While 2011 saw the proliferation of social media, blogs, Tweets and an explosion of devices to carry forth all the digitized infotainment, it also reflected the ever-existing divide that separates us. Not unlike Google+, that was launched this year to rival Facebook and their demarcated circles, cloistering friends and acquaintences, the social divide that played out in the real world encampments—from Occupy Wall Street to squatters on the streets of Jerusalem—coalesced in cyberspace.
2011 will be remembered as the year real world, social revolutions were pulled together and formed via a grassroots, ground up effect aided by social media, then posted on social media for the purpose of being broadcast over social media.
Twitter Revolutions became the connecting fiber that captured the groundswell that were personified in real revolutions, starting with the spark lit in Tunisia last December that culminated in an election there and spread like a flame to Egypt’s Tahrir Square, Libya, Syria, etc.
Yes, Twitter and Facebook are not new. But in 2011 they became the way to gather en masse, coalesce and became mainstream. The medium was not novel, but its impact is what changed, due to their proliferation and adoption.
Following the money, one can see it in the business deals that were made.
2011 was the year Huffington Post was acquired for $315 mil. by AOL.
Interestingly, the Left leaning Huffington Post came about to counter what had been the previous go-to website for breaking news, The Drudge Report. Yet, while Drudge remained and still remains a 90s style site offering a smorgasbord of news with a rightward slant, HP lifted the mantle left by Air America’s collapse in early 2010 to fill the vacuum it had left. HP was also established because it saw the rise of talk radio as a medium of the Right, eight-years of Bush and a need to build up a medium to counter that brand of politics. While HP has been around since 2005, it became part of the mainstream media and helped usher in a torrent of others.
Similarly, news sites like The Daily Beast were no longer new, but qualitatively improved. 2011 was the year social media sites like TBD attracted reporters like Peter Beinert from The New Republic and Andrew Sullivan’s The Dish from The Atlantic and Howard Kurtz from The Washington Post. At the same time, while new, new media like The Huffington Post joined with just plain new media like AOL, The Daily Beast joined together with an old media outlet, Newsweek, a shell of what it had once been and a questionable alliance more in keeping with the AOL/Time Warner kind.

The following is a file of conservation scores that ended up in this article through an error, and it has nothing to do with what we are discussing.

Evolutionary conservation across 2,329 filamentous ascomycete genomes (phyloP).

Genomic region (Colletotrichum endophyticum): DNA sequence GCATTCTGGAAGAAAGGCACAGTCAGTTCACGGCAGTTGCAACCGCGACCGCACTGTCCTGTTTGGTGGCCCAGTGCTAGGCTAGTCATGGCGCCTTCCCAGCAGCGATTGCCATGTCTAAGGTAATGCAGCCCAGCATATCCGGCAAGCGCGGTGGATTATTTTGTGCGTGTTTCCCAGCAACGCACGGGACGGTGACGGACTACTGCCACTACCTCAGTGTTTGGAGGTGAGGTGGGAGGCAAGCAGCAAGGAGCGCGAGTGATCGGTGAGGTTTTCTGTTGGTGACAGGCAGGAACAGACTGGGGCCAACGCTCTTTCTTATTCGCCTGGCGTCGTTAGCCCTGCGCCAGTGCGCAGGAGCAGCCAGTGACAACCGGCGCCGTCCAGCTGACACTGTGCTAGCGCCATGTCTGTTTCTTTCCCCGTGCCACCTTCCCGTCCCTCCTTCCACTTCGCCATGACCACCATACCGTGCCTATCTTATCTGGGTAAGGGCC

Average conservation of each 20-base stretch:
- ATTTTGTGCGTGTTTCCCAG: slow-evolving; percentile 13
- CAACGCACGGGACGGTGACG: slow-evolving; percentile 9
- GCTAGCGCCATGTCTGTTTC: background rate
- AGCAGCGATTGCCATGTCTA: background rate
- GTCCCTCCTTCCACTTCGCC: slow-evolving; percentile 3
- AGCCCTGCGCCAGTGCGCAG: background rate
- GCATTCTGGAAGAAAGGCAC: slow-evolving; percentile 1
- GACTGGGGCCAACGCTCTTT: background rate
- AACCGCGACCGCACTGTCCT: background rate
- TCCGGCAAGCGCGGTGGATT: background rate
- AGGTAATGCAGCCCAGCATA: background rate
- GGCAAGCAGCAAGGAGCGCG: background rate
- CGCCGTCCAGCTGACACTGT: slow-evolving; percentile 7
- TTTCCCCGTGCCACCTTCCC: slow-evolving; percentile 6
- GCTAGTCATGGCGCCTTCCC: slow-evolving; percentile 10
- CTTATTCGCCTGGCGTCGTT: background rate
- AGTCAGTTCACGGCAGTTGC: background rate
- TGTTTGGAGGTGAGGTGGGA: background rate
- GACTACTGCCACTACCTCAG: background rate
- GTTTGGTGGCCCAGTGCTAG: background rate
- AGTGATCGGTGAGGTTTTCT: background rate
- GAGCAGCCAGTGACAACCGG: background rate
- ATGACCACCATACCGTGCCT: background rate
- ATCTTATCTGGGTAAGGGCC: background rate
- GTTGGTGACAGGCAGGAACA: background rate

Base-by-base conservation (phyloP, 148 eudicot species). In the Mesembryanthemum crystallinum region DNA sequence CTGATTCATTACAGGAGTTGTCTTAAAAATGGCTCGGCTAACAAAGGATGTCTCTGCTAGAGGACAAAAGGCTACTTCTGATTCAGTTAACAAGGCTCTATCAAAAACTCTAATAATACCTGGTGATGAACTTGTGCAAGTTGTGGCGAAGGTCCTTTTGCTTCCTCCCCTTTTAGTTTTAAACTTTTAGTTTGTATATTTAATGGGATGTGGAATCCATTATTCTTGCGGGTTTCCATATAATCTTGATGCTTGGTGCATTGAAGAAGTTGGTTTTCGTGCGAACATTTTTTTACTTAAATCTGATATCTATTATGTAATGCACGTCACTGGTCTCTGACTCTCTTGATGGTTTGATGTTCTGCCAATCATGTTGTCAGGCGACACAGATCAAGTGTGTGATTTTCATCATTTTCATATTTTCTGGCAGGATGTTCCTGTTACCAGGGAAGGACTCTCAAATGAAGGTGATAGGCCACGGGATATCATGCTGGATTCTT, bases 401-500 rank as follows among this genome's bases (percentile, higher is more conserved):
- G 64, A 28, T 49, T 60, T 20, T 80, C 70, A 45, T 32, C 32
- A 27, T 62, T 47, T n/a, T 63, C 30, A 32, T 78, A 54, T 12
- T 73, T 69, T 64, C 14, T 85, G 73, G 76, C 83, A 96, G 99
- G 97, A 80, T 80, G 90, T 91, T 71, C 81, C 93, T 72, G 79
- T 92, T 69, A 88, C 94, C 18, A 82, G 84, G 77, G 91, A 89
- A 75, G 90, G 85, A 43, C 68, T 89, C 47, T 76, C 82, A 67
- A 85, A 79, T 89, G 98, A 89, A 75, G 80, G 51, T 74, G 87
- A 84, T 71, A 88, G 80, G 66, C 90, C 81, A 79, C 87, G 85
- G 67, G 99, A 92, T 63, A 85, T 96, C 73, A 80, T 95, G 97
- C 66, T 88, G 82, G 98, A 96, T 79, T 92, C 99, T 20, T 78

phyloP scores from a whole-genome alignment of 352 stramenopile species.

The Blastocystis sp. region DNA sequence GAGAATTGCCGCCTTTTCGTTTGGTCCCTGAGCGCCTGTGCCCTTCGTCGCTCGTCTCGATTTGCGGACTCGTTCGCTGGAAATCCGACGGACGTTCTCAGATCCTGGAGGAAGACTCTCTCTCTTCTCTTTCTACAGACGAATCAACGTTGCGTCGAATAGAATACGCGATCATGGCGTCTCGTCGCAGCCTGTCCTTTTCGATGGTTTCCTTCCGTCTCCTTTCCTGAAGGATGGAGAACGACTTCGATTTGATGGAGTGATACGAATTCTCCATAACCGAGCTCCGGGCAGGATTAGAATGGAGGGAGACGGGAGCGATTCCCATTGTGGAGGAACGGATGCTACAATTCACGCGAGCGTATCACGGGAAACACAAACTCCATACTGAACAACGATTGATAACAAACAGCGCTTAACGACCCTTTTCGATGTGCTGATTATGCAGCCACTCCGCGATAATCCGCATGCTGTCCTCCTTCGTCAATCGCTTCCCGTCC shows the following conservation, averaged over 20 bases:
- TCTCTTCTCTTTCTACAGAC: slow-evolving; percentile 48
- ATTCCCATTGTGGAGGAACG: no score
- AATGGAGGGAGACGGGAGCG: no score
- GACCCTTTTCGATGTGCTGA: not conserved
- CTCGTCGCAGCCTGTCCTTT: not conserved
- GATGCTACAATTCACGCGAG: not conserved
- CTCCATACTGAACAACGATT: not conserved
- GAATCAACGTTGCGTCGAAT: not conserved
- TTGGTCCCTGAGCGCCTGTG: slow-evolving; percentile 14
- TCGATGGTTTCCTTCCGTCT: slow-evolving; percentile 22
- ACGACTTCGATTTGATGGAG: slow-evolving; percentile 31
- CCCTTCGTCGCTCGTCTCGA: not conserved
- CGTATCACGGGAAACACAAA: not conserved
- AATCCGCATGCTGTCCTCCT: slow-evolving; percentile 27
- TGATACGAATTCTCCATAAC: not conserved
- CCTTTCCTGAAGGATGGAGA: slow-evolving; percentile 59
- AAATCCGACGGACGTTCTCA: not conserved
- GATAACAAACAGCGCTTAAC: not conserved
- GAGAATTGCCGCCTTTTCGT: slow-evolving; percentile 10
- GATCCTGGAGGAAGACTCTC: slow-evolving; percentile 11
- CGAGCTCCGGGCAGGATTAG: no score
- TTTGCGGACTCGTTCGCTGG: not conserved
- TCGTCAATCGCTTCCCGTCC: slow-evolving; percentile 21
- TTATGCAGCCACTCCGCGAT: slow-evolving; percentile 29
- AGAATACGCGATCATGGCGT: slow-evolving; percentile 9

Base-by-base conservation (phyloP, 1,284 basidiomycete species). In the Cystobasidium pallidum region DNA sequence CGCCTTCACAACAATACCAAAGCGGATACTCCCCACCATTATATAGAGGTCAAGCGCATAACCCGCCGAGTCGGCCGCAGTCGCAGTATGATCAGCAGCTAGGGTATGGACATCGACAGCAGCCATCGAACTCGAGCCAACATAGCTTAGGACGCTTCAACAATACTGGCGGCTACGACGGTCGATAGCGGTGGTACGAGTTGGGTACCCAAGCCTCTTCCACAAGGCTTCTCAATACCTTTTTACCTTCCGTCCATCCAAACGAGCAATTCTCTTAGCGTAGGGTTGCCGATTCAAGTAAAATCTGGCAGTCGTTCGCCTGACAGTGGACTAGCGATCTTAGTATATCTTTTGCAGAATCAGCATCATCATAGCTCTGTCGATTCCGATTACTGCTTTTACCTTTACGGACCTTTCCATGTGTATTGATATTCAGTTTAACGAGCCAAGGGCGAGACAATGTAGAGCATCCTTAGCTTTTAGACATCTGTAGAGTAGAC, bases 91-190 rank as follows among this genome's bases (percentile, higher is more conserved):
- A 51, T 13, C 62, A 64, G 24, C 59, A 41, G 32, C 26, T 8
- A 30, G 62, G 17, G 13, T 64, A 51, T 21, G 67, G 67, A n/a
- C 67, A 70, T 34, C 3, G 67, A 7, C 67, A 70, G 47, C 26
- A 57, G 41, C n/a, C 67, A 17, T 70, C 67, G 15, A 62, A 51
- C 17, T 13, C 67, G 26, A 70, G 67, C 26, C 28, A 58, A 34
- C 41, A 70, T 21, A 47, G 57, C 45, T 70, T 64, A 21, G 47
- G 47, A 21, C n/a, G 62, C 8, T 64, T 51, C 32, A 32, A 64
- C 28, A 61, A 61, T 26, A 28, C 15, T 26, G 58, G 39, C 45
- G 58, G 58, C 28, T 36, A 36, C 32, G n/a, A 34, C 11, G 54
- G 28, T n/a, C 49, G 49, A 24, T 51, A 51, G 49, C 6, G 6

As sites like HP and TDB became more mainstream, traditional media had to shore up its younger audience and attempted to do so. 2011 was the year NBC hired Chelsea Clinton as a special correspondent. Likewise, Jenna Bush Hager also works as a correspondent for NBC’s Today Show. And Meghan McCain is a contributor on MSNBC.
Not unlike the way, in a previous media era, Commentary and Dissent were bastions of oppositional polarity, today on cable television that same dynamic is illustrated no better than the rivalry between MSNBC vs. Fox News with both occupying and gaining an audience on social media as well television.
This widening divide is no accident either, but ever a reflective shift in how media is consumed. In a June 2011 interview, MSNBC President Phil Griffin stated that “MSNBC has established a sensibility, a position, a platform” and that “MSNBC is really the place to go for progressives.”
Ironically, the MS in MSNBC that originally stood for Micrsoft (which now has no stake in MSNBC) faded back allowing for other tech titans to occupy center stage.
No one showman did that more in 2011 than Glenn Beck. His show on Fox aired its final episode on June 30th. His mix of moral lessons, outrage and apocalypse captured the hearts and minds of an alienated mass of society. While his love of Israel was also apparent, as he made a much-hyped trip to Israel in August called “Restoring Courage.” Upon his return he launched GBTV, a new live HD Video Network, featuring his two-hour daily program, plus a full slate of original Glenn Beck Programming, news, documentaries, reality and behind-the-scenes shows. Just this month, GBTV ordered its first reality show, “Independence USA” that follows a dad, Frank Belcastro, as he and his family learn to live “Off the grid,” for when society collapses.
Within this great divide, if there was one individual who brought us together in 2011, it was Steve Jobs. When he died in October, it was not like the death of a CEO, but a rock star. Indeed the outpouring one saw on social media reminded me more of John Lennon’s passing than a businessman.
Each of these individuals (and there are others) reflected a discontent with society and sought to rail against it from the very positive, creative and least political in Steve Jobs, to the more extreme ends of the spectrum of Occupy Wall Street to Tea Party movement.
The manifestation of discontent with society on the ground, was echoed in the media, finding outlets where they existed and creating them where they’d not. Look for 2012 to bubble up ever-increasing, separated circles.
Abe Novick is a writer and communications consultant and can be reached at firstname.lastname@example.org.